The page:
LAS VEGAS (Nov. 4, 2004) — Back in the black after three years in the red, Yokohama Tire Corp. (YTC) is targeting 50-percent sales growth by 2008.
That's based on the strength of its performance tire business and an expanded overall product range, top executives said during the Specialty Equipment Market Association (SEMA) Show in Las Vegas.
YTC, a wholly owned subsidiary of Japan's Yokohama Rubber Co. Ltd. (YRC), launched three product lines at SEMA, including an asymmetric-tread all-season tire the company expects will help it gain distribution in the heartland of the U.S., said Norio Karashima, YTC's president and CEO since August.
YTC's strengths up to now have been largely in the Sun Belt, the Pacific, Atlantic and Gulf coasts, Mr. Karashima said. The all-season tire, the AVID TRZ (for Three Ride Zones), was designed to help Yokohama market itself more effectively with and gain dealers in winter belt states, said Art Michalik, director of marketing communications for YTC.
In addition, Yokohama is now distributing its products through American Car Care Centers Inc. and TBC Corp., both of which have considerable distribution in the targeted regions, said James MacMaster, executive vice president, YTC business division.
The Avid TRZ will be available in 23 sizes starting in January 2005. The other tires launched during SEMA were the Advan Sport and Advan Neova high-performance tires.
YTC's sales should grow to $900 million or more by as early as 2008 and no later than 2012 on the strength of new sales initiatives and a renewed product line, said Mitsuhisa Ono, general manager for the company's North American Tire Business Dept.
YTC returned to the black last year on the strength of greater sales of higher value-added products in the past few years and stringent attention to its selling, general and administrative and interest expenses and despite higher raw materials costs and lower production, according to YRC's fiscal 2004 annual report.
The firm anticipates staying in the black this year on the effectiveness of new product launches, continued shift to higher value-added products and improved productivity at the firm's tire plant in Salem, Va., the report states. Workers at that plant have been working day to day without a contract since July 2003 when their previous six-year contract with Yokohama expired.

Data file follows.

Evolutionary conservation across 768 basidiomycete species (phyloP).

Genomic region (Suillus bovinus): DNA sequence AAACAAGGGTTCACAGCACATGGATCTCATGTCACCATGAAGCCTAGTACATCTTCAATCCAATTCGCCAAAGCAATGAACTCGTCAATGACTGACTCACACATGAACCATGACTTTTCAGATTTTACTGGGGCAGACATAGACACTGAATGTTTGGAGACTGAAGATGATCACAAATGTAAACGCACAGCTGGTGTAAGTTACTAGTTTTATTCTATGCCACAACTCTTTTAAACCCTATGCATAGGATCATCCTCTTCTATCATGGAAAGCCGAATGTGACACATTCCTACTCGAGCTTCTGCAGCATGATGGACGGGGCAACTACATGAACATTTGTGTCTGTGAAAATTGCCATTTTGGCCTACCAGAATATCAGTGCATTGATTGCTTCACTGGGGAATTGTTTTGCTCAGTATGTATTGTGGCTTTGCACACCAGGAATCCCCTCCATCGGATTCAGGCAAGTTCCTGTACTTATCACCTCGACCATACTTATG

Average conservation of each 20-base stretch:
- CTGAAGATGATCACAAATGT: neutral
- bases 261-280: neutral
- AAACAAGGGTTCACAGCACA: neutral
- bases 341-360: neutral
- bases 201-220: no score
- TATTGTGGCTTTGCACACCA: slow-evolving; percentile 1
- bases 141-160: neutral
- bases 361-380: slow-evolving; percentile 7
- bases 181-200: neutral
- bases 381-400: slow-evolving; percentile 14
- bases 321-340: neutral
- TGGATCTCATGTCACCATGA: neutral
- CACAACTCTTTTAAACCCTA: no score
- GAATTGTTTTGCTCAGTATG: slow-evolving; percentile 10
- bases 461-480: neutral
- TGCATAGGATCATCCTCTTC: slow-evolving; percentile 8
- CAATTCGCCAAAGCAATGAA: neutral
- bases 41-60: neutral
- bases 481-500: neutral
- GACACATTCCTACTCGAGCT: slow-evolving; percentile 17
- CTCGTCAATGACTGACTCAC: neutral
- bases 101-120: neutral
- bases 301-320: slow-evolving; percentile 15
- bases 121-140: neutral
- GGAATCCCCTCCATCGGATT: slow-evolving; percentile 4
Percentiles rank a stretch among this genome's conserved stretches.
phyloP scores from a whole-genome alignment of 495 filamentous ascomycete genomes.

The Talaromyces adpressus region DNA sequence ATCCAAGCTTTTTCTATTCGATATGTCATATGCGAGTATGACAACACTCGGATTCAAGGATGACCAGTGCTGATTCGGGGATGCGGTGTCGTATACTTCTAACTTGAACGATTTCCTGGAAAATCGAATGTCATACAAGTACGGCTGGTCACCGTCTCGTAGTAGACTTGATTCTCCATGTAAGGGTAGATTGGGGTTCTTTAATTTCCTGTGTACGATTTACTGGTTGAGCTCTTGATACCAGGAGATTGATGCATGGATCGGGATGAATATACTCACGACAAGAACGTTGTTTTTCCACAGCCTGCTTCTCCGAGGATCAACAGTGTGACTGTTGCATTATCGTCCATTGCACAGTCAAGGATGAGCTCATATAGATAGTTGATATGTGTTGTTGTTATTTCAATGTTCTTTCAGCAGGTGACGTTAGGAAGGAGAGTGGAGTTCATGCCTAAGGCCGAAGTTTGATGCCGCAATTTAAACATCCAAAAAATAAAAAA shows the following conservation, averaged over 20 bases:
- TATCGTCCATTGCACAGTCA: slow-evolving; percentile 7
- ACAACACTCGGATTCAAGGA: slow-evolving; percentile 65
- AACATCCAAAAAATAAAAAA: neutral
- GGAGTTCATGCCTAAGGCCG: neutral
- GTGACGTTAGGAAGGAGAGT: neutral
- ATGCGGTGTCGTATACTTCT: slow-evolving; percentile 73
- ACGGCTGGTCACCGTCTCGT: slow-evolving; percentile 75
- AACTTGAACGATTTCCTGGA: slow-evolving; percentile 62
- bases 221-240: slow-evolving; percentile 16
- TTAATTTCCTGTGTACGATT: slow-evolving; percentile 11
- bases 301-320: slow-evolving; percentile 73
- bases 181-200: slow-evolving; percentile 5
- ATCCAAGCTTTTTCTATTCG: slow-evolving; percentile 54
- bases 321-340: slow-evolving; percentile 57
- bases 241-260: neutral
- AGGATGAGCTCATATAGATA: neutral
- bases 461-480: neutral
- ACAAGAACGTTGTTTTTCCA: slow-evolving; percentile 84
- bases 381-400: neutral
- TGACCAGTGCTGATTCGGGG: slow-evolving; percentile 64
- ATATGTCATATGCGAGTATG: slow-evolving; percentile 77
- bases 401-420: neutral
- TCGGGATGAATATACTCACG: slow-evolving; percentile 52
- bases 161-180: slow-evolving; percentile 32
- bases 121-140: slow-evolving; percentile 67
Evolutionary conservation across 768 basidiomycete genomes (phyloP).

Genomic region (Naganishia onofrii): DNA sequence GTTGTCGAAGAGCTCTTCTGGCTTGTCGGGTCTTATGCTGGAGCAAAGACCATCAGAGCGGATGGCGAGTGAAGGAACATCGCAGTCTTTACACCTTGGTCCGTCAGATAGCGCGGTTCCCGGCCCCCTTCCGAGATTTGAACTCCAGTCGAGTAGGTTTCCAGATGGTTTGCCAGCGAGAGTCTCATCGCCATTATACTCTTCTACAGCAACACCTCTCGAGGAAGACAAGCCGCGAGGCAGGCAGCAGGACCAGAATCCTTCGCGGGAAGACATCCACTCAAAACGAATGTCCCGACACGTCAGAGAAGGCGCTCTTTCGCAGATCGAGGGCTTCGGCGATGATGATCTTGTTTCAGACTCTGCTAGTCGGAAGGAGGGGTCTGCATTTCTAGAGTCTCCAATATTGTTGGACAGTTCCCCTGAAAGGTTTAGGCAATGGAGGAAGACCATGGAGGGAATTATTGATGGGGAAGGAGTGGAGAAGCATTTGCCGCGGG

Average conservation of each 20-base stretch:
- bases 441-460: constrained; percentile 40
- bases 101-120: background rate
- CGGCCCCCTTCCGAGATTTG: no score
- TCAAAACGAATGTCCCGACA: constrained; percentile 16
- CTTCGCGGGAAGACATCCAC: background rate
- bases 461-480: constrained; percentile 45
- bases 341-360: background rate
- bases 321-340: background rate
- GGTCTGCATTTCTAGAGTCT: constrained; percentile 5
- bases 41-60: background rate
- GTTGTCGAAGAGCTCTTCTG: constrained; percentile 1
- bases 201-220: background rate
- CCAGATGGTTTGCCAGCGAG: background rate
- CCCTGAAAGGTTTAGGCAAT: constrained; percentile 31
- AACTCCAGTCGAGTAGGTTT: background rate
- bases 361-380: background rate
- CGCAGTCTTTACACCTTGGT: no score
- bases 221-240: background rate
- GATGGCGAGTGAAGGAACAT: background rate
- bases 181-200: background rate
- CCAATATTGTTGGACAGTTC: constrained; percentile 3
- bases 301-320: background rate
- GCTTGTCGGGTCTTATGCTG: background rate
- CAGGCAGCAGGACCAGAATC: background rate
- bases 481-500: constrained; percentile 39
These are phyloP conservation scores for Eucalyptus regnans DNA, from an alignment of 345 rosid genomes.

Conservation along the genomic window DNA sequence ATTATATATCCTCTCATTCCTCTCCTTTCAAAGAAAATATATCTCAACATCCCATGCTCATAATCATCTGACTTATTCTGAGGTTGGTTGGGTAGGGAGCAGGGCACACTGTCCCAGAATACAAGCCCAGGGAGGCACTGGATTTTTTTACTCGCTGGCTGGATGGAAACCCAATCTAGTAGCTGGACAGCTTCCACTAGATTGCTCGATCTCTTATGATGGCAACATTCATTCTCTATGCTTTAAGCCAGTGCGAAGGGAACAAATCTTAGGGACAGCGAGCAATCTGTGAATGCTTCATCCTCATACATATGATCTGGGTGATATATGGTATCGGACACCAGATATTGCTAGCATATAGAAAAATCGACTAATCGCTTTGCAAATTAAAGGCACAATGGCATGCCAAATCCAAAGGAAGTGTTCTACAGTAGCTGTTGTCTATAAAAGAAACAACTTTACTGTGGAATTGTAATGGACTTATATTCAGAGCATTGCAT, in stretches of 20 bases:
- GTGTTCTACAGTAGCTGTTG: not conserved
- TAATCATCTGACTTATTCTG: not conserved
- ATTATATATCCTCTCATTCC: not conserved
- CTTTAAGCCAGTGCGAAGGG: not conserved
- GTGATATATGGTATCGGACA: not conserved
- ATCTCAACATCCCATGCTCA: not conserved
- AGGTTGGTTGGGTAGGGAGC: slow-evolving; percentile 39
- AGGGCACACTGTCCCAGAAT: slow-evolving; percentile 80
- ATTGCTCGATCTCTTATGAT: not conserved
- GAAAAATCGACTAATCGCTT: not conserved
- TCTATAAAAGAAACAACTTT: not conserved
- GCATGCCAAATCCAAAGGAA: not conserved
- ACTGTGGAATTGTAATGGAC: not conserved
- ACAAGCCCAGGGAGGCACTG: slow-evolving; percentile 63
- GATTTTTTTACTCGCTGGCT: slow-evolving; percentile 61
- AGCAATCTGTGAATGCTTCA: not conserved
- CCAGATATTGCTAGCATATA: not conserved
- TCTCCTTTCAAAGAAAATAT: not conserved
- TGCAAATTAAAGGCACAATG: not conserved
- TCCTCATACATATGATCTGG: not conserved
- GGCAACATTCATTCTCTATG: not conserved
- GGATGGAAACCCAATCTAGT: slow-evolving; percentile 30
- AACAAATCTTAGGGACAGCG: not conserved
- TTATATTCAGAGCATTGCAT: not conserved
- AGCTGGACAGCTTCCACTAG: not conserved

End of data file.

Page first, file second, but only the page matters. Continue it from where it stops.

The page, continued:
YTC earlier said it is focusing on expanding its high-performance and Yokohama-branded tire sales by developing and introducing two or three new products annually. The U.S. market, for example, will be the first priority in receiving new Yokohama medium truck tires, which are scheduled to be launched in early 2005, according to Hisao Suzuki, representative executive director and president of YRC's tire group.
YTC reported lower unit sales of passenger tires but higher truck and bus tire unit sales for the year ended March 31, resulting in a net income of $780,000 on sales of $612.4 million—an earnings ratio of 1.3 percent. This contrasts with a loss of $550,000 the previous year on sales of $598.7 million.
Overall, Yokohama's tire group reported slightly higher sales of $2.56 billion for the fiscal year, while operating income fell 11.5 percent, to $135.3 million, as surging rubber prices and higher export shipping costs offset the positive effects of higher unit sales.
Yokohama's tire sales increased in all its other export markets—Asia, Australia, Middle East and Europe—where the gain was 20 percent. These gains were offset partially by lower passenger tire sales in Japan.
Fiscal 2004 marked the first full year of Yokohama's Grand Design-10—a 10-year strategic plan during which the company hopes to expand its annual global capacity by more than 15 percent to 44 million units by March 2006.